Rock 'n' roll's original rebel, spicy Celtic and ragtime

Rock 'n' roll's original rebel, spicy Celtic and ragtime

Celtic with a spicy kick comes to the Concert Hall tonight, Thurs., March 23, as Carlos Nun?ez performs with his band.

Chris Aaland - 03/23/2017

June 16, 1985, saw my old man pack up the whole family to head down to Mile High Stadium. Normally, such summer outings would be to see the Denver Bears (later the Denver Zephyrs) play minor league baseball. We’d usually stop by the Edgewater Inn for pizza (their Howdy Paisano is still my favorite pie in the world) and sausage and meatball canolis. Bears tickets were cheap. I think they had a kids’ season pass that cost $10 that gave you free admission for each home contest other than the 4th of July fireworks game and the playoffs. When the folks didn’t want to go, they’d either drop me and my buddy Shawn Nichols off at the corner of 17th and Federal, or we’d catch the bus at 26th and Kipling.

But this day was different. Mom had bought us four tickets to see the Father’s Day concert at Mile High. Bill Raines wasn’t (and isn’t) a big music fan. His one soft spot, though, was for Jimmy Buffett. Wedged in between pops by the Denver Symphony Orchestra and the King of the Parrotheads was none other than Chuck Berry.

Already 59 years old, Chuck Berry seemed like a novelty act to me. It’d been 30 years since Leonard Chess recorded “Maybellene” and some of Berry’s other huge hits. While I knew and loved songs like “Rock and Roll Music,” “Johnny B. Goode” and “Roll Over Beethoven” I was into the MTV pop and hair metal of the time and beginning a long love affair with classic rock. And while my own guitar god heroes like Jimmy Page and Keith Richards certainly considered Berry their mentor, I hadn’t yet gotten the message. Sure, my small-but-growing vinyl record collection had “Chuck Berry’s Golden Hits” ($2.25 in the bargain bin at the old used record store on Colfax!) but he seemed like a quaint deviation into my parents’ childhood.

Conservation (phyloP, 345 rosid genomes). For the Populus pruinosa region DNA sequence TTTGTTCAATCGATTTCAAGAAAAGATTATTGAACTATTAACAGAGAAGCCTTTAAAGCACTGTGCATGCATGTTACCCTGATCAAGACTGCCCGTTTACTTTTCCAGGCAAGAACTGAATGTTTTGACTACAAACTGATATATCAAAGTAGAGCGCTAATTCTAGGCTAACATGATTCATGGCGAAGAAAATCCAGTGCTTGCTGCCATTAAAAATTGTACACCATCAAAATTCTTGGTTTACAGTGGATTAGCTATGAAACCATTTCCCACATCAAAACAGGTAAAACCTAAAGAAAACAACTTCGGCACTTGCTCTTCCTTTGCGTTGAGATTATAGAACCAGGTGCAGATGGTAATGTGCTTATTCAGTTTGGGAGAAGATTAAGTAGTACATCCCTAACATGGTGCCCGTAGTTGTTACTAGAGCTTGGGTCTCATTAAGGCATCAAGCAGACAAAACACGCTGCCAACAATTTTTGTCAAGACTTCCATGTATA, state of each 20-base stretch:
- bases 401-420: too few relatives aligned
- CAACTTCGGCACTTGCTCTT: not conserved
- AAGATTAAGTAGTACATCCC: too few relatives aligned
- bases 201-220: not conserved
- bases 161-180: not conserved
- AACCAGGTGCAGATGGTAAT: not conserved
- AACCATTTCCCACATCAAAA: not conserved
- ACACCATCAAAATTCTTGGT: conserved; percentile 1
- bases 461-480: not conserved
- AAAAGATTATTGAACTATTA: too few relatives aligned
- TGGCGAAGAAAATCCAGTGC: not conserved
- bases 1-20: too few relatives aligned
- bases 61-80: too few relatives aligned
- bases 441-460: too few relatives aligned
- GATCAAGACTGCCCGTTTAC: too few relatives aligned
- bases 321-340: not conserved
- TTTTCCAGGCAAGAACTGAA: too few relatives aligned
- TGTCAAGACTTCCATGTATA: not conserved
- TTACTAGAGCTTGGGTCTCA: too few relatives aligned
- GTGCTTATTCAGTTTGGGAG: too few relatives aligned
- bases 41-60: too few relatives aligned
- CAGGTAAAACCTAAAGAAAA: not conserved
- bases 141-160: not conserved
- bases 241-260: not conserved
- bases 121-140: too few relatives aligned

But this old man with his pompadour, flashy suit and odd duck walk during his guitar solos moved me. He was as punk rock as the Ramones, as country as Waylon Jennings and as rock & roll as the Stones. I became a believer that day. By the end of the decade, I was searching for Muddy Waters, Howlin’ Wolf and B.B. King.

Chuck Berry died Saturday at age 90. And although his classic heyday lasted just a decade from 1955-64, he certainly perfected rock & roll. Calling him the inventor of rock is inaccurate, as Fats Domino, Sister Rosetta Tharpe, Jimmy Preston and Ike Turner all predated him. But the kid from St. Louis perfectly fused R&B, blues and country into something new and original. He didn’t sing the sappy ballads that the boy from Tupelo did, especially in the years after Elvis left Sun Records for RCA Victor. He was pure, unhinged energy. His music spoke to the rebellious teens of the late ’50s, the same ones who flocked to James Dean movies.